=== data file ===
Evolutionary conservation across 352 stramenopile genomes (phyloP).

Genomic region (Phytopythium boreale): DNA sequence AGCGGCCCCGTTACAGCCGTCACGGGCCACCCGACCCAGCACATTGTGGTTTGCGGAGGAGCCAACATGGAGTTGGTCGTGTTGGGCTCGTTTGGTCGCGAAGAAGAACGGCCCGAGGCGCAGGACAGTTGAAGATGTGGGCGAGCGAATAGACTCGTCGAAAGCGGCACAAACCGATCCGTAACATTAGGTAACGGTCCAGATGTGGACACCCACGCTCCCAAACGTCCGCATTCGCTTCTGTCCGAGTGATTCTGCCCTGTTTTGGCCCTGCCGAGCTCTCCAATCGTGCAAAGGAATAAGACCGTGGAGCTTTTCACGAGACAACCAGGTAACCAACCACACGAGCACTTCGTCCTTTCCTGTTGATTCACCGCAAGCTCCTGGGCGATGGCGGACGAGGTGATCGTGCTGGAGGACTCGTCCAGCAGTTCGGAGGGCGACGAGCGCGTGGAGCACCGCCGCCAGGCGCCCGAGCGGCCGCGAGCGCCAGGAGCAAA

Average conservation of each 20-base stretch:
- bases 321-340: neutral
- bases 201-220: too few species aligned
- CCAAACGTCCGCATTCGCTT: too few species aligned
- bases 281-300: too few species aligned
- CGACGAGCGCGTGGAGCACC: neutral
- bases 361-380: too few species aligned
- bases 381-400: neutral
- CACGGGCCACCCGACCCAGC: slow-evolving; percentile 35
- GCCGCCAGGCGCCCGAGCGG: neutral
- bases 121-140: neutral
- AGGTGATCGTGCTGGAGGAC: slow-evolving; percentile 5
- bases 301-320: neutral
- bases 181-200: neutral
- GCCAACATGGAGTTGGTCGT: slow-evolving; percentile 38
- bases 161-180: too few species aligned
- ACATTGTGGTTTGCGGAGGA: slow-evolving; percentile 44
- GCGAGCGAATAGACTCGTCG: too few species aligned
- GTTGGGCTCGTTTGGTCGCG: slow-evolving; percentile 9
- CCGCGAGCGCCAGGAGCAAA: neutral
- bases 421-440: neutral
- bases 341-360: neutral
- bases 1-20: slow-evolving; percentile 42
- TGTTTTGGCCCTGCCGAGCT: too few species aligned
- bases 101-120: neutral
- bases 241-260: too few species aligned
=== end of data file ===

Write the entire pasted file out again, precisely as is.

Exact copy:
Evolutionary conservation across 352 stramenopile genomes (phyloP).

Genomic region (Phytopythium boreale): DNA sequence AGCGGCCCCGTTACAGCCGTCACGGGCCACCCGACCCAGCACATTGTGGTTTGCGGAGGAGCCAACATGGAGTTGGTCGTGTTGGGCTCGTTTGGTCGCGAAGAAGAACGGCCCGAGGCGCAGGACAGTTGAAGATGTGGGCGAGCGAATAGACTCGTCGAAAGCGGCACAAACCGATCCGTAACATTAGGTAACGGTCCAGATGTGGACACCCACGCTCCCAAACGTCCGCATTCGCTTCTGTCCGAGTGATTCTGCCCTGTTTTGGCCCTGCCGAGCTCTCCAATCGTGCAAAGGAATAAGACCGTGGAGCTTTTCACGAGACAACCAGGTAACCAACCACACGAGCACTTCGTCCTTTCCTGTTGATTCACCGCAAGCTCCTGGGCGATGGCGGACGAGGTGATCGTGCTGGAGGACTCGTCCAGCAGTTCGGAGGGCGACGAGCGCGTGGAGCACCGCCGCCAGGCGCCCGAGCGGCCGCGAGCGCCAGGAGCAAA

Average conservation of each 20-base stretch:
- bases 321-340: neutral
- bases 201-220: too few species aligned
- CCAAACGTCCGCATTCGCTT: too few species aligned
- bases 281-300: too few species aligned
- CGACGAGCGCGTGGAGCACC: neutral
- bases 361-380: too few species aligned
- bases 381-400: neutral
- CACGGGCCACCCGACCCAGC: slow-evolving; percentile 35
- GCCGCCAGGCGCCCGAGCGG: neutral
- bases 121-140: neutral
- AGGTGATCGTGCTGGAGGAC: slow-evolving; percentile 5
- bases 301-320: neutral
- bases 181-200: neutral
- GCCAACATGGAGTTGGTCGT: slow-evolving; percentile 38
- bases 161-180: too few species aligned
- ACATTGTGGTTTGCGGAGGA: slow-evolving; percentile 44
- GCGAGCGAATAGACTCGTCG: too few species aligned
- GTTGGGCTCGTTTGGTCGCG: slow-evolving; percentile 9
- CCGCGAGCGCCAGGAGCAAA: neutral
- bases 421-440: neutral
- bases 341-360: neutral
- bases 1-20: slow-evolving; percentile 42
- TGTTTTGGCCCTGCCGAGCT: too few species aligned
- bases 101-120: neutral
- bases 241-260: too few species aligned